RAF Tanker
RAF tanker almost crashed with two fighter jets. In this photo, Chilean F-16 multirole fighters and a KC-135 aerial refueling aircraft overfly a military parade in Santiago, commemorating the 205th anniversary of Chile's independence, Sept. 19, 2016. Getty Images/ MARTIN BERNETTI

Two U.S. F-15 fighters almost collided midair with an RAF tanker off the coast of north Norfolk on Jan. 5, 2017, reports said. The crash, if it had taken place, over the North Sea could have claimed the lives of 13 crew members.

An official report released by UK Airprox Board, stated the American fighter jets came very close to colliding with the tanker which was on its way back after refueling a couple of RAF Typhoons.

One of the jets flew just about 160 feet away from the tanker at the speed of 402 mph, in what the RAF tanker pilot described as an almost “catastrophic mid-air collision."

The incident has been attributed to the negligence of the air traffic controllers at Swanwick, Hampshire, which led to confusion in the communication between the three aircraft.

The controller misunderstood the flight path of the F-15 pilots, thinking they were flying south in the geographic Wash area, while the US crews from RAF Lakenheath, Suffolk, were referring to the Wash Aerial Tactics Area (ATA) further north, BBC reported.

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However, the RAF tanker was hovering over the Wash Aerial Tactics Area at the time, and after getting an all clear from the control room, proceeded on its route north.

The same air controller was convinced he had directed the jets in the right path and turned his attention to attending a “complicated” phone call, which was not part of his job.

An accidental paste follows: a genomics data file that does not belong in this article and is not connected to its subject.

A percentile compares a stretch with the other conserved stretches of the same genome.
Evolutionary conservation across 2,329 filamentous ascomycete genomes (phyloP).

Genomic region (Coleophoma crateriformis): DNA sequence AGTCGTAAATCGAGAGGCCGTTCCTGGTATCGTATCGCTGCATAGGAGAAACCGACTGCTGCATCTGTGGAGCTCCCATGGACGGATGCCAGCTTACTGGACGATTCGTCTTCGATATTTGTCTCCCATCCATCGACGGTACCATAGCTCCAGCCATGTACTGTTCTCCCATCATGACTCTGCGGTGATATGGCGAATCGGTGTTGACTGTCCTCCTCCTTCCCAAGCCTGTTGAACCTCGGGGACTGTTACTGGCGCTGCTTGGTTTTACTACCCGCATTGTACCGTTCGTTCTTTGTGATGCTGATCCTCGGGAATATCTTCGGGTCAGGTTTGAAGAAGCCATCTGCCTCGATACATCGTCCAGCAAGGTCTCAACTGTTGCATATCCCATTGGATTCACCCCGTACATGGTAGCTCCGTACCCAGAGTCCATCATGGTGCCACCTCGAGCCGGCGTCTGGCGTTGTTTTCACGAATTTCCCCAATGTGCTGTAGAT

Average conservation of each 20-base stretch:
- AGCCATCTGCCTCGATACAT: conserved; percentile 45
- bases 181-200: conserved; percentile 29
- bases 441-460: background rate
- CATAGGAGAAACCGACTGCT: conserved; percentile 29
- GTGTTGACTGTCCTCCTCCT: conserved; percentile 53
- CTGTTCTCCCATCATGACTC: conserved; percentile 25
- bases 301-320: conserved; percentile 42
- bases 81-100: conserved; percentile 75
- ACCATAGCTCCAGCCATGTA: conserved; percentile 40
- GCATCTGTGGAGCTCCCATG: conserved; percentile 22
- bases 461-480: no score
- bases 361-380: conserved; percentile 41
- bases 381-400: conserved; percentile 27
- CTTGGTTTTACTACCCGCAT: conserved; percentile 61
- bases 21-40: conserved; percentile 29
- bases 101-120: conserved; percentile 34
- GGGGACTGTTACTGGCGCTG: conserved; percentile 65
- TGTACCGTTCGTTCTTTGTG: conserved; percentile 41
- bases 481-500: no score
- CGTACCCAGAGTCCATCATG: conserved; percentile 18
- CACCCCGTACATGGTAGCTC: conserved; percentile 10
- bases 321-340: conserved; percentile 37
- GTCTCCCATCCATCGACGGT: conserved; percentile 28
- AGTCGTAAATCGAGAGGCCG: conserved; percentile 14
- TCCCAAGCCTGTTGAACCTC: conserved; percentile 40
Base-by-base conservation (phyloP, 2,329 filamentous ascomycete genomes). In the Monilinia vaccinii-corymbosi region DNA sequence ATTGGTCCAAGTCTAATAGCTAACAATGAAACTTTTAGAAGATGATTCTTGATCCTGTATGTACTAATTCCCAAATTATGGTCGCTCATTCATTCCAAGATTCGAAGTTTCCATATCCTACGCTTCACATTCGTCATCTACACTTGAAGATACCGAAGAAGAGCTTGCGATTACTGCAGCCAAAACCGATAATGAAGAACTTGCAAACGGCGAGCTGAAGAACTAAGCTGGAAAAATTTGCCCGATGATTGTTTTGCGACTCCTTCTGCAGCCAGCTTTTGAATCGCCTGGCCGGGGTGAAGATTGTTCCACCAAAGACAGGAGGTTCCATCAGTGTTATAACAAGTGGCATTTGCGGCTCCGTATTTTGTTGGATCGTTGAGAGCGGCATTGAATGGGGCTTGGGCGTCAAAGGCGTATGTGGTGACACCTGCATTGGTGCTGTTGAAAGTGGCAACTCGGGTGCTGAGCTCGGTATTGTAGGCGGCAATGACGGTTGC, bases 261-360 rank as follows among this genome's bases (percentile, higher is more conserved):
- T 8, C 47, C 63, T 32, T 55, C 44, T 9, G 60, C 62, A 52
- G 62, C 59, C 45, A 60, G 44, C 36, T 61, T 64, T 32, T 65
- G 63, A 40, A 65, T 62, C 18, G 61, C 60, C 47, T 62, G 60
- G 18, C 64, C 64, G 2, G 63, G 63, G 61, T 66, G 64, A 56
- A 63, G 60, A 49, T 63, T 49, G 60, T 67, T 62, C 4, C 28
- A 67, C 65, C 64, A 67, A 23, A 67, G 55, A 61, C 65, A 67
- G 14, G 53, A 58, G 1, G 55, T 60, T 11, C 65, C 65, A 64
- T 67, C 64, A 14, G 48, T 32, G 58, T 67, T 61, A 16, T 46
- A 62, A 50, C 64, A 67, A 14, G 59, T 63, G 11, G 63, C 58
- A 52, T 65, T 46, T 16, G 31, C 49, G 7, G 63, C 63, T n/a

According to the report, the call "served to further increase his workload and resulted in him focusing on that task rather than on the F-15s".

However, another air controller, who was also present at the control tower, stated the fighter jets made an abrupt turn in the direction of the tanker, which “escalated” the event, leaving her little time to handle the situation.

The tanker was at the height of 16,000 feet when its pilot learned that two fighter jets were headed toward it. One of the jets missed the tanker by so little a distance that 11 of its crew members felt the turbulence as the latter turned on its afterburner and sped away from the others.

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A similar incident was reported in March 2017, when an RAF Chinook helicopter came eerily close to colliding with a drone that was flying in its path, as it attempted to land at the RAF Odiham airbase in Hampshire, England.

The location of drone was easily misread by the pilots because it appeared as a faint speck on the radar. It is only when the black-colored drone was just 130ft away that one of the co-pilots decided to act on his instincts. He grabbed the steering from his oblivious colleague and steered the helicopter out of harm’s way, the Telegraph reported.

Following the incident, the UK Airpox Board launched an investigation and found that the controller of the drone was at fault as he or she failed to"monitor its flight path in relation to other aircraft for the purpose of avoiding collisions."

According to the helicopter pilot, the drone "could have caused considerable damage that could have led to the loss of the aircraft if it had impacted either the transmissions, the associated hydraulic pipes, the rotor system or the cockpit”.